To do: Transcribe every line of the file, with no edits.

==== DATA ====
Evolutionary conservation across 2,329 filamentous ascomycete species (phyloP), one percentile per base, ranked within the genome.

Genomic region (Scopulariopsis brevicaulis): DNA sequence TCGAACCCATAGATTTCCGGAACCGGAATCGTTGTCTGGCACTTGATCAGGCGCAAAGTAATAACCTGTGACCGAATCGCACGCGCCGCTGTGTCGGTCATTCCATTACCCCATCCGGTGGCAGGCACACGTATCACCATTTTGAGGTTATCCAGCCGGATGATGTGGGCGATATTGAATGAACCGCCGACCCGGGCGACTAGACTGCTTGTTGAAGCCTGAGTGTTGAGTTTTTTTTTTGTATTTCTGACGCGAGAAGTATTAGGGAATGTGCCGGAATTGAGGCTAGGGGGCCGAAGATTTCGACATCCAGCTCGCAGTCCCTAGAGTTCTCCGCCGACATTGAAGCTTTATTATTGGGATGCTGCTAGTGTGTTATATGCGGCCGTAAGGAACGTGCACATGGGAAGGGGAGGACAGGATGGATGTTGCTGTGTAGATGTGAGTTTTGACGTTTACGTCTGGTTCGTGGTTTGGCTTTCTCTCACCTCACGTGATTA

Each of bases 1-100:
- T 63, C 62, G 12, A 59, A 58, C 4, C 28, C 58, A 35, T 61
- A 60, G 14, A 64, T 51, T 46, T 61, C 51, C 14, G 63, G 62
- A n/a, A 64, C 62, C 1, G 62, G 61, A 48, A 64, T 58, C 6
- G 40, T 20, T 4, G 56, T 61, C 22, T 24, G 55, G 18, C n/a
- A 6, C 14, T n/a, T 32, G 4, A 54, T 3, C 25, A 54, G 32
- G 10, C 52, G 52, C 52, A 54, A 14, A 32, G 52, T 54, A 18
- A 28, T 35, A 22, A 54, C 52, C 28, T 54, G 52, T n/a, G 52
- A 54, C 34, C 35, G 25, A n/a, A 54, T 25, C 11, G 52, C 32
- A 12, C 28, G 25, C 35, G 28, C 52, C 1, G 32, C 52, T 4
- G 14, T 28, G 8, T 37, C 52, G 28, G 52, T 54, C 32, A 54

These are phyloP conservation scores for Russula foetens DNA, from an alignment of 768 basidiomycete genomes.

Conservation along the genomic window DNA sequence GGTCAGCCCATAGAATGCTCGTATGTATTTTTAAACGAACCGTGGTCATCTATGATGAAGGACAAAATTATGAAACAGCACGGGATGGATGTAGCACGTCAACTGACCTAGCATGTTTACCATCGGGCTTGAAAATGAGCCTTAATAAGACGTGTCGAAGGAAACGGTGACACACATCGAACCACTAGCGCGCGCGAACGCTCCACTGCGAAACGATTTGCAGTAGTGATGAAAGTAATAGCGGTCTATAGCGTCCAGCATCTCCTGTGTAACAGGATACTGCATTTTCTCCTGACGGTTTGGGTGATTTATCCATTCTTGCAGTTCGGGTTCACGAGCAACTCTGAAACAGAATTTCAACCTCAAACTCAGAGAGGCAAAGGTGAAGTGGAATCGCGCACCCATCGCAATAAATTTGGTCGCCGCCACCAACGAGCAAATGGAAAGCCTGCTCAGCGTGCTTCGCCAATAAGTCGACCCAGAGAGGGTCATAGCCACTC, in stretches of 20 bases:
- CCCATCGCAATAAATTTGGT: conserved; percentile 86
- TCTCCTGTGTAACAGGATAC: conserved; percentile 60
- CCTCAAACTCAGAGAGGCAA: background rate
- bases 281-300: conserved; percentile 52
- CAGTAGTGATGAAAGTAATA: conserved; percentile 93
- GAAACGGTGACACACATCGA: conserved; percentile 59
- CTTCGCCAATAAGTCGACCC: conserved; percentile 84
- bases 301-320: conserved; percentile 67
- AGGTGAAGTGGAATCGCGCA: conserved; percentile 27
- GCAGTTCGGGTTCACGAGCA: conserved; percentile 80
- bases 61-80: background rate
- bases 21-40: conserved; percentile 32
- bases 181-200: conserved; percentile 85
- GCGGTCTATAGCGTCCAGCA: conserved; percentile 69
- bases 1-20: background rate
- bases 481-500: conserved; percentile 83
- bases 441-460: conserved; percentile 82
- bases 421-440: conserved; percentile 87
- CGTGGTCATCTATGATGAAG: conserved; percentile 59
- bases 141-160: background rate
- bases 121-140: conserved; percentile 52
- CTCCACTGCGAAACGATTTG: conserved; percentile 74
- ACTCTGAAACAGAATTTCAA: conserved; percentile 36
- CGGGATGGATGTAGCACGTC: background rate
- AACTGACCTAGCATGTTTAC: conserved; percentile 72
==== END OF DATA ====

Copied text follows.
Evolutionary conservation across 2,329 filamentous ascomycete species (phyloP), one percentile per base, ranked within the genome.

Genomic region (Scopulariopsis brevicaulis): DNA sequence TCGAACCCATAGATTTCCGGAACCGGAATCGTTGTCTGGCACTTGATCAGGCGCAAAGTAATAACCTGTGACCGAATCGCACGCGCCGCTGTGTCGGTCATTCCATTACCCCATCCGGTGGCAGGCACACGTATCACCATTTTGAGGTTATCCAGCCGGATGATGTGGGCGATATTGAATGAACCGCCGACCCGGGCGACTAGACTGCTTGTTGAAGCCTGAGTGTTGAGTTTTTTTTTTGTATTTCTGACGCGAGAAGTATTAGGGAATGTGCCGGAATTGAGGCTAGGGGGCCGAAGATTTCGACATCCAGCTCGCAGTCCCTAGAGTTCTCCGCCGACATTGAAGCTTTATTATTGGGATGCTGCTAGTGTGTTATATGCGGCCGTAAGGAACGTGCACATGGGAAGGGGAGGACAGGATGGATGTTGCTGTGTAGATGTGAGTTTTGACGTTTACGTCTGGTTCGTGGTTTGGCTTTCTCTCACCTCACGTGATTA

Each of bases 1-100:
- T 63, C 62, G 12, A 59, A 58, C 4, C 28, C 58, A 35, T 61
- A 60, G 14, A 64, T 51, T 46, T 61, C 51, C 14, G 63, G 62
- A n/a, A 64, C 62, C 1, G 62, G 61, A 48, A 64, T 58, C 6
- G 40, T 20, T 4, G 56, T 61, C 22, T 24, G 55, G 18, C n/a
- A 6, C 14, T n/a, T 32, G 4, A 54, T 3, C 25, A 54, G 32
- G 10, C 52, G 52, C 52, A 54, A 14, A 32, G 52, T 54, A 18
- A 28, T 35, A 22, A 54, C 52, C 28, T 54, G 52, T n/a, G 52
- A 54, C 34, C 35, G 25, A n/a, A 54, T 25, C 11, G 52, C 32
- A 12, C 28, G 25, C 35, G 28, C 52, C 1, G 32, C 52, T 4
- G 14, T 28, G 8, T 37, C 52, G 28, G 52, T 54, C 32, A 54

These are phyloP conservation scores for Russula foetens DNA, from an alignment of 768 basidiomycete genomes.

Conservation along the genomic window DNA sequence GGTCAGCCCATAGAATGCTCGTATGTATTTTTAAACGAACCGTGGTCATCTATGATGAAGGACAAAATTATGAAACAGCACGGGATGGATGTAGCACGTCAACTGACCTAGCATGTTTACCATCGGGCTTGAAAATGAGCCTTAATAAGACGTGTCGAAGGAAACGGTGACACACATCGAACCACTAGCGCGCGCGAACGCTCCACTGCGAAACGATTTGCAGTAGTGATGAAAGTAATAGCGGTCTATAGCGTCCAGCATCTCCTGTGTAACAGGATACTGCATTTTCTCCTGACGGTTTGGGTGATTTATCCATTCTTGCAGTTCGGGTTCACGAGCAACTCTGAAACAGAATTTCAACCTCAAACTCAGAGAGGCAAAGGTGAAGTGGAATCGCGCACCCATCGCAATAAATTTGGTCGCCGCCACCAACGAGCAAATGGAAAGCCTGCTCAGCGTGCTTCGCCAATAAGTCGACCCAGAGAGGGTCATAGCCACTC, in stretches of 20 bases:
- CCCATCGCAATAAATTTGGT: conserved; percentile 86
- TCTCCTGTGTAACAGGATAC: conserved; percentile 60
- CCTCAAACTCAGAGAGGCAA: background rate
- bases 281-300: conserved; percentile 52
- CAGTAGTGATGAAAGTAATA: conserved; percentile 93
- GAAACGGTGACACACATCGA: conserved; percentile 59
- CTTCGCCAATAAGTCGACCC: conserved; percentile 84
- bases 301-320: conserved; percentile 67
- AGGTGAAGTGGAATCGCGCA: conserved; percentile 27
- GCAGTTCGGGTTCACGAGCA: conserved; percentile 80
- bases 61-80: background rate
- bases 21-40: conserved; percentile 32
- bases 181-200: conserved; percentile 85
- GCGGTCTATAGCGTCCAGCA: conserved; percentile 69
- bases 1-20: background rate
- bases 481-500: conserved; percentile 83
- bases 441-460: conserved; percentile 82
- bases 421-440: conserved; percentile 87
- CGTGGTCATCTATGATGAAG: conserved; percentile 59
- bases 141-160: background rate
- bases 121-140: conserved; percentile 52
- CTCCACTGCGAAACGATTTG: conserved; percentile 74
- ACTCTGAAACAGAATTTCAA: conserved; percentile 36
- CGGGATGGATGTAGCACGTC: background rate
- AACTGACCTAGCATGTTTAC: conserved; percentile 72